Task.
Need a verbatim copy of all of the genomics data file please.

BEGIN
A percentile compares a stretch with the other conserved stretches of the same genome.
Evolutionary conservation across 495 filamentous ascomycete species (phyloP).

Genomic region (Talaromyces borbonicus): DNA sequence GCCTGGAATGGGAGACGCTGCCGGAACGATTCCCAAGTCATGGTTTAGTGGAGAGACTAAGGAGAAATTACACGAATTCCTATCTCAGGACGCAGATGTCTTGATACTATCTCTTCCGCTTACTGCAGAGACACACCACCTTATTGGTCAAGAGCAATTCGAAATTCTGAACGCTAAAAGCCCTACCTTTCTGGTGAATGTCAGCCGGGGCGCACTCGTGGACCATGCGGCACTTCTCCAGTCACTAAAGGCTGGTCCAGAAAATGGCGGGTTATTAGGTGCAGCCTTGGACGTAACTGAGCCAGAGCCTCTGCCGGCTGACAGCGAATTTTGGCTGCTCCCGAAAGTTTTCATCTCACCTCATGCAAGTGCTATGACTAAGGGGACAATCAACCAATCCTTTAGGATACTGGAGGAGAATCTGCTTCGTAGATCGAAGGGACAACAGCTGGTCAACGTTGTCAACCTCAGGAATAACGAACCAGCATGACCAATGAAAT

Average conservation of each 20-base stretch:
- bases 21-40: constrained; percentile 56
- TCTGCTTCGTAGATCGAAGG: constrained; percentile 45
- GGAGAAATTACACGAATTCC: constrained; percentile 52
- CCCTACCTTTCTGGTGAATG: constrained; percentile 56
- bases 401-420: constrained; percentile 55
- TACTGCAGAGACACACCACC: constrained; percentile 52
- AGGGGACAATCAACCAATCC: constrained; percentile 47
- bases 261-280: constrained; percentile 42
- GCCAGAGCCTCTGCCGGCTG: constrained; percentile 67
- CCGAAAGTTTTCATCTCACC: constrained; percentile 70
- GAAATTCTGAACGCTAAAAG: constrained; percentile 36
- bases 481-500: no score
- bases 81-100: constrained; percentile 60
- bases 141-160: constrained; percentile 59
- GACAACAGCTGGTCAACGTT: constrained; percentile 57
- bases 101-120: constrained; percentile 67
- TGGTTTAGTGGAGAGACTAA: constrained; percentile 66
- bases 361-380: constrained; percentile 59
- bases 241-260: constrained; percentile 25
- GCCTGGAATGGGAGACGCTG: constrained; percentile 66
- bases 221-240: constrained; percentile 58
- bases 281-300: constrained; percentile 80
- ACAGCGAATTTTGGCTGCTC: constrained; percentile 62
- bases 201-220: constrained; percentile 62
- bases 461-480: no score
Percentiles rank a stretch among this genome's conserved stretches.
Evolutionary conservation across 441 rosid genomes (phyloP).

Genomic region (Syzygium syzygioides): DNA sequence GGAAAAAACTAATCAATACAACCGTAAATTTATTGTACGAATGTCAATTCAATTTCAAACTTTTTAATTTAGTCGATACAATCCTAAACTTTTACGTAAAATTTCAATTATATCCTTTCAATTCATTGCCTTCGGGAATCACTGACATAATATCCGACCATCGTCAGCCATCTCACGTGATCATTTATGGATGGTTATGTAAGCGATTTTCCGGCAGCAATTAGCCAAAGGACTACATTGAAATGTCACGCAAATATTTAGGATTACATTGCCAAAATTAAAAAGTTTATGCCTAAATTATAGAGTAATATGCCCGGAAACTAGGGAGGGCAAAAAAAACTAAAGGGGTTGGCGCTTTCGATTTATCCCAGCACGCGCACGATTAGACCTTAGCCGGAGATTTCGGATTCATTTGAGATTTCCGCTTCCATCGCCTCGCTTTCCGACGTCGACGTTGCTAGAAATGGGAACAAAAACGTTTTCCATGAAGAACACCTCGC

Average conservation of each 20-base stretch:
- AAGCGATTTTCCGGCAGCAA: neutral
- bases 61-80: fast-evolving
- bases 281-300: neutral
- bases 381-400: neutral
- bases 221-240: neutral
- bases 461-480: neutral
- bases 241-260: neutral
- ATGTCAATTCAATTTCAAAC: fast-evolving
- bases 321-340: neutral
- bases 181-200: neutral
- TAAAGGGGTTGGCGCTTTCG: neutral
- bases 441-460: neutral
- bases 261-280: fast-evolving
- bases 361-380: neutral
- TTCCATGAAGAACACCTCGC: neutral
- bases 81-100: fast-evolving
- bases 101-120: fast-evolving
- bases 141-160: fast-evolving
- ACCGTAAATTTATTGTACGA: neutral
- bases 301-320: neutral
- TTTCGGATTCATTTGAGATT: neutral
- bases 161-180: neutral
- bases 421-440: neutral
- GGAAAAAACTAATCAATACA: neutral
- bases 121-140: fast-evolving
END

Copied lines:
A percentile compares a stretch with the other conserved stretches of the same genome.
Evolutionary conservation across 495 filamentous ascomycete species (phyloP).

Genomic region (Talaromyces borbonicus): DNA sequence GCCTGGAATGGGAGACGCTGCCGGAACGATTCCCAAGTCATGGTTTAGTGGAGAGACTAAGGAGAAATTACACGAATTCCTATCTCAGGACGCAGATGTCTTGATACTATCTCTTCCGCTTACTGCAGAGACACACCACCTTATTGGTCAAGAGCAATTCGAAATTCTGAACGCTAAAAGCCCTACCTTTCTGGTGAATGTCAGCCGGGGCGCACTCGTGGACCATGCGGCACTTCTCCAGTCACTAAAGGCTGGTCCAGAAAATGGCGGGTTATTAGGTGCAGCCTTGGACGTAACTGAGCCAGAGCCTCTGCCGGCTGACAGCGAATTTTGGCTGCTCCCGAAAGTTTTCATCTCACCTCATGCAAGTGCTATGACTAAGGGGACAATCAACCAATCCTTTAGGATACTGGAGGAGAATCTGCTTCGTAGATCGAAGGGACAACAGCTGGTCAACGTTGTCAACCTCAGGAATAACGAACCAGCATGACCAATGAAAT

Average conservation of each 20-base stretch:
- bases 21-40: constrained; percentile 56
- TCTGCTTCGTAGATCGAAGG: constrained; percentile 45
- GGAGAAATTACACGAATTCC: constrained; percentile 52
- CCCTACCTTTCTGGTGAATG: constrained; percentile 56
- bases 401-420: constrained; percentile 55
- TACTGCAGAGACACACCACC: constrained; percentile 52
- AGGGGACAATCAACCAATCC: constrained; percentile 47
- bases 261-280: constrained; percentile 42
- GCCAGAGCCTCTGCCGGCTG: constrained; percentile 67
- CCGAAAGTTTTCATCTCACC: constrained; percentile 70
- GAAATTCTGAACGCTAAAAG: constrained; percentile 36
- bases 481-500: no score
- bases 81-100: constrained; percentile 60
- bases 141-160: constrained; percentile 59
- GACAACAGCTGGTCAACGTT: constrained; percentile 57
- bases 101-120: constrained; percentile 67
- TGGTTTAGTGGAGAGACTAA: constrained; percentile 66
- bases 361-380: constrained; percentile 59
- bases 241-260: constrained; percentile 25
- GCCTGGAATGGGAGACGCTG: constrained; percentile 66
- bases 221-240: constrained; percentile 58
- bases 281-300: constrained; percentile 80
- ACAGCGAATTTTGGCTGCTC: constrained; percentile 62
- bases 201-220: constrained; percentile 62
- bases 461-480: no score
Percentiles rank a stretch among this genome's conserved stretches.
Evolutionary conservation across 441 rosid genomes (phyloP).

Genomic region (Syzygium syzygioides): DNA sequence GGAAAAAACTAATCAATACAACCGTAAATTTATTGTACGAATGTCAATTCAATTTCAAACTTTTTAATTTAGTCGATACAATCCTAAACTTTTACGTAAAATTTCAATTATATCCTTTCAATTCATTGCCTTCGGGAATCACTGACATAATATCCGACCATCGTCAGCCATCTCACGTGATCATTTATGGATGGTTATGTAAGCGATTTTCCGGCAGCAATTAGCCAAAGGACTACATTGAAATGTCACGCAAATATTTAGGATTACATTGCCAAAATTAAAAAGTTTATGCCTAAATTATAGAGTAATATGCCCGGAAACTAGGGAGGGCAAAAAAAACTAAAGGGGTTGGCGCTTTCGATTTATCCCAGCACGCGCACGATTAGACCTTAGCCGGAGATTTCGGATTCATTTGAGATTTCCGCTTCCATCGCCTCGCTTTCCGACGTCGACGTTGCTAGAAATGGGAACAAAAACGTTTTCCATGAAGAACACCTCGC

Average conservation of each 20-base stretch:
- AAGCGATTTTCCGGCAGCAA: neutral
- bases 61-80: fast-evolving
- bases 281-300: neutral
- bases 381-400: neutral
- bases 221-240: neutral
- bases 461-480: neutral
- bases 241-260: neutral
- ATGTCAATTCAATTTCAAAC: fast-evolving
- bases 321-340: neutral
- bases 181-200: neutral
- TAAAGGGGTTGGCGCTTTCG: neutral
- bases 441-460: neutral
- bases 261-280: fast-evolving
- bases 361-380: neutral
- TTCCATGAAGAACACCTCGC: neutral
- bases 81-100: fast-evolving
- bases 101-120: fast-evolving
- bases 141-160: fast-evolving
- ACCGTAAATTTATTGTACGA: neutral
- bases 301-320: neutral
- TTTCGGATTCATTTGAGATT: neutral
- bases 161-180: neutral
- bases 421-440: neutral
- GGAAAAAACTAATCAATACA: neutral
- bases 121-140: fast-evolving